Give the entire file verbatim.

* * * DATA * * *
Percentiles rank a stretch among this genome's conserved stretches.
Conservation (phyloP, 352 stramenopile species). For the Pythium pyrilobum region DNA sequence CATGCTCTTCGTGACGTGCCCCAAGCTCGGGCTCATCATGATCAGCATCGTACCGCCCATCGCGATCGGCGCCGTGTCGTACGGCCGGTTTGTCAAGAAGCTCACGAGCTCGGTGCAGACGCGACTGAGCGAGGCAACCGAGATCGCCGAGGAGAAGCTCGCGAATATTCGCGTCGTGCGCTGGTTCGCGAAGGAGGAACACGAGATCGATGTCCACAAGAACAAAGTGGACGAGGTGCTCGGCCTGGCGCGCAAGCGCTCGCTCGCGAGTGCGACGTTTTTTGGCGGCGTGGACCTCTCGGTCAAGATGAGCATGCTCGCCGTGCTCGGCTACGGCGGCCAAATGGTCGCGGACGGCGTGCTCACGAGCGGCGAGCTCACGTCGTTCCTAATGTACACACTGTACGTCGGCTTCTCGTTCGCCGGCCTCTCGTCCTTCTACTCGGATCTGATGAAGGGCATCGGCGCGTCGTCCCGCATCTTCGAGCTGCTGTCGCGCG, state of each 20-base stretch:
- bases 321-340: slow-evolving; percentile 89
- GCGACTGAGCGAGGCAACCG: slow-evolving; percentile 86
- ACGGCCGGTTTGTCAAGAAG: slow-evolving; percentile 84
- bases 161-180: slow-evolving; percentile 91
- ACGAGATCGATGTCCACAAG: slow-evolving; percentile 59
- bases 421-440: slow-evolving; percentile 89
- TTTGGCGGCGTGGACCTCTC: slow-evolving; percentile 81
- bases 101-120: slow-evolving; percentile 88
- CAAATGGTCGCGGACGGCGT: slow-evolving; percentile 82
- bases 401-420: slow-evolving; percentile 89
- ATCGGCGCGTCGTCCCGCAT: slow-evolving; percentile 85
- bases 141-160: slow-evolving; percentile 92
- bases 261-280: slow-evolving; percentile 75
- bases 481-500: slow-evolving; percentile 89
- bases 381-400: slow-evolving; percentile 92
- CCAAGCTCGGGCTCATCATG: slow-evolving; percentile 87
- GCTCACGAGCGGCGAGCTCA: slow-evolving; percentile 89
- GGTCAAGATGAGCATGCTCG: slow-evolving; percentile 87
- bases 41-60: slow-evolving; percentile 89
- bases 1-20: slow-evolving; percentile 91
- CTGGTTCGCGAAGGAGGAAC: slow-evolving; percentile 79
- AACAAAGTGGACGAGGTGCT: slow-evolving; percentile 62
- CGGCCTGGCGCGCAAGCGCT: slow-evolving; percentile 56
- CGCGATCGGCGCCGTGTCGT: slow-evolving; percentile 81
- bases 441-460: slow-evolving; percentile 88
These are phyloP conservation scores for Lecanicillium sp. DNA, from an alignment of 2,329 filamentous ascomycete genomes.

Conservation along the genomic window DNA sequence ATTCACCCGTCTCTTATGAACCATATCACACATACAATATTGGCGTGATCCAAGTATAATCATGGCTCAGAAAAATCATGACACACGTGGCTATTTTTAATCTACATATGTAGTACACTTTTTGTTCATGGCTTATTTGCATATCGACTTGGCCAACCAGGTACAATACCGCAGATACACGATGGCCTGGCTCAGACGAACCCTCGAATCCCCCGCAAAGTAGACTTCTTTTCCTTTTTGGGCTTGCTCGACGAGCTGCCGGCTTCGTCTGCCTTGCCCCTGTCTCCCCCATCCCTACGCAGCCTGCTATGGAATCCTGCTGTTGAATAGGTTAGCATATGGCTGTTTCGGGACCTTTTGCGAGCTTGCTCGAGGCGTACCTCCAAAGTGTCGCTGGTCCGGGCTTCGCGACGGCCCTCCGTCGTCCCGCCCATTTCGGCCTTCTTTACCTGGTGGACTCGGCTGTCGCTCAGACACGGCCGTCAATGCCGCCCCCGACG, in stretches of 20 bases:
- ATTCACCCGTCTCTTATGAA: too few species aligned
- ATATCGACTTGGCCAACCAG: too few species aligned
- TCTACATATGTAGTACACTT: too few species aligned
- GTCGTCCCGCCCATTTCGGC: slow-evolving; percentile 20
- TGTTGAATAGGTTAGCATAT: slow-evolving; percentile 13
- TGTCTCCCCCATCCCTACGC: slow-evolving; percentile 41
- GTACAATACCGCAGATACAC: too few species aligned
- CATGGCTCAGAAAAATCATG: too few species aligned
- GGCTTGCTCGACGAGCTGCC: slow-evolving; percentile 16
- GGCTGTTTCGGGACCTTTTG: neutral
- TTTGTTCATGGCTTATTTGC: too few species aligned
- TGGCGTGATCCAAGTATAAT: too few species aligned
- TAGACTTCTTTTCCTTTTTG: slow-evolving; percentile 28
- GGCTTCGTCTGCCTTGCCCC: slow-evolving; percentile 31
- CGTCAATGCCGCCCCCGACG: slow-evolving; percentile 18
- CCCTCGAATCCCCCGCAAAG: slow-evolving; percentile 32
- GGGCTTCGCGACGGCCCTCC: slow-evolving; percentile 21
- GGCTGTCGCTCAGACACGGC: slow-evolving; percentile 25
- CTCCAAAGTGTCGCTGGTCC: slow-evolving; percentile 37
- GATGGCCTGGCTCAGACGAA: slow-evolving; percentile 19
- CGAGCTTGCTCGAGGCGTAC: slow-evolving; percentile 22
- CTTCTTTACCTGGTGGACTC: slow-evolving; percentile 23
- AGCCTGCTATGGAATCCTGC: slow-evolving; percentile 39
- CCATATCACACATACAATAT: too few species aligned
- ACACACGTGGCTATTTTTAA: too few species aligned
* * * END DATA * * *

Percentiles rank a stretch among this genome's conserved stretches.
Conservation (phyloP, 352 stramenopile species). For the Pythium pyrilobum region DNA sequence CATGCTCTTCGTGACGTGCCCCAAGCTCGGGCTCATCATGATCAGCATCGTACCGCCCATCGCGATCGGCGCCGTGTCGTACGGCCGGTTTGTCAAGAAGCTCACGAGCTCGGTGCAGACGCGACTGAGCGAGGCAACCGAGATCGCCGAGGAGAAGCTCGCGAATATTCGCGTCGTGCGCTGGTTCGCGAAGGAGGAACACGAGATCGATGTCCACAAGAACAAAGTGGACGAGGTGCTCGGCCTGGCGCGCAAGCGCTCGCTCGCGAGTGCGACGTTTTTTGGCGGCGTGGACCTCTCGGTCAAGATGAGCATGCTCGCCGTGCTCGGCTACGGCGGCCAAATGGTCGCGGACGGCGTGCTCACGAGCGGCGAGCTCACGTCGTTCCTAATGTACACACTGTACGTCGGCTTCTCGTTCGCCGGCCTCTCGTCCTTCTACTCGGATCTGATGAAGGGCATCGGCGCGTCGTCCCGCATCTTCGAGCTGCTGTCGCGCG, state of each 20-base stretch:
- bases 321-340: slow-evolving; percentile 89
- GCGACTGAGCGAGGCAACCG: slow-evolving; percentile 86
- ACGGCCGGTTTGTCAAGAAG: slow-evolving; percentile 84
- bases 161-180: slow-evolving; percentile 91
- ACGAGATCGATGTCCACAAG: slow-evolving; percentile 59
- bases 421-440: slow-evolving; percentile 89
- TTTGGCGGCGTGGACCTCTC: slow-evolving; percentile 81
- bases 101-120: slow-evolving; percentile 88
- CAAATGGTCGCGGACGGCGT: slow-evolving; percentile 82
- bases 401-420: slow-evolving; percentile 89
- ATCGGCGCGTCGTCCCGCAT: slow-evolving; percentile 85
- bases 141-160: slow-evolving; percentile 92
- bases 261-280: slow-evolving; percentile 75
- bases 481-500: slow-evolving; percentile 89
- bases 381-400: slow-evolving; percentile 92
- CCAAGCTCGGGCTCATCATG: slow-evolving; percentile 87
- GCTCACGAGCGGCGAGCTCA: slow-evolving; percentile 89
- GGTCAAGATGAGCATGCTCG: slow-evolving; percentile 87
- bases 41-60: slow-evolving; percentile 89
- bases 1-20: slow-evolving; percentile 91
- CTGGTTCGCGAAGGAGGAAC: slow-evolving; percentile 79
- AACAAAGTGGACGAGGTGCT: slow-evolving; percentile 62
- CGGCCTGGCGCGCAAGCGCT: slow-evolving; percentile 56
- CGCGATCGGCGCCGTGTCGT: slow-evolving; percentile 81
- bases 441-460: slow-evolving; percentile 88
These are phyloP conservation scores for Lecanicillium sp. DNA, from an alignment of 2,329 filamentous ascomycete genomes.

Conservation along the genomic window DNA sequence ATTCACCCGTCTCTTATGAACCATATCACACATACAATATTGGCGTGATCCAAGTATAATCATGGCTCAGAAAAATCATGACACACGTGGCTATTTTTAATCTACATATGTAGTACACTTTTTGTTCATGGCTTATTTGCATATCGACTTGGCCAACCAGGTACAATACCGCAGATACACGATGGCCTGGCTCAGACGAACCCTCGAATCCCCCGCAAAGTAGACTTCTTTTCCTTTTTGGGCTTGCTCGACGAGCTGCCGGCTTCGTCTGCCTTGCCCCTGTCTCCCCCATCCCTACGCAGCCTGCTATGGAATCCTGCTGTTGAATAGGTTAGCATATGGCTGTTTCGGGACCTTTTGCGAGCTTGCTCGAGGCGTACCTCCAAAGTGTCGCTGGTCCGGGCTTCGCGACGGCCCTCCGTCGTCCCGCCCATTTCGGCCTTCTTTACCTGGTGGACTCGGCTGTCGCTCAGACACGGCCGTCAATGCCGCCCCCGACG, in stretches of 20 bases:
- ATTCACCCGTCTCTTATGAA: too few species aligned
- ATATCGACTTGGCCAACCAG: too few species aligned
- TCTACATATGTAGTACACTT: too few species aligned
- GTCGTCCCGCCCATTTCGGC: slow-evolving; percentile 20
- TGTTGAATAGGTTAGCATAT: slow-evolving; percentile 13
- TGTCTCCCCCATCCCTACGC: slow-evolving; percentile 41
- GTACAATACCGCAGATACAC: too few species aligned
- CATGGCTCAGAAAAATCATG: too few species aligned
- GGCTTGCTCGACGAGCTGCC: slow-evolving; percentile 16
- GGCTGTTTCGGGACCTTTTG: neutral
- TTTGTTCATGGCTTATTTGC: too few species aligned
- TGGCGTGATCCAAGTATAAT: too few species aligned
- TAGACTTCTTTTCCTTTTTG: slow-evolving; percentile 28
- GGCTTCGTCTGCCTTGCCCC: slow-evolving; percentile 31
- CGTCAATGCCGCCCCCGACG: slow-evolving; percentile 18
- CCCTCGAATCCCCCGCAAAG: slow-evolving; percentile 32
- GGGCTTCGCGACGGCCCTCC: slow-evolving; percentile 21
- GGCTGTCGCTCAGACACGGC: slow-evolving; percentile 25
- CTCCAAAGTGTCGCTGGTCC: slow-evolving; percentile 37
- GATGGCCTGGCTCAGACGAA: slow-evolving; percentile 19
- CGAGCTTGCTCGAGGCGTAC: slow-evolving; percentile 22
- CTTCTTTACCTGGTGGACTC: slow-evolving; percentile 23
- AGCCTGCTATGGAATCCTGC: slow-evolving; percentile 39
- CCATATCACACATACAATAT: too few species aligned
- ACACACGTGGCTATTTTTAA: too few species aligned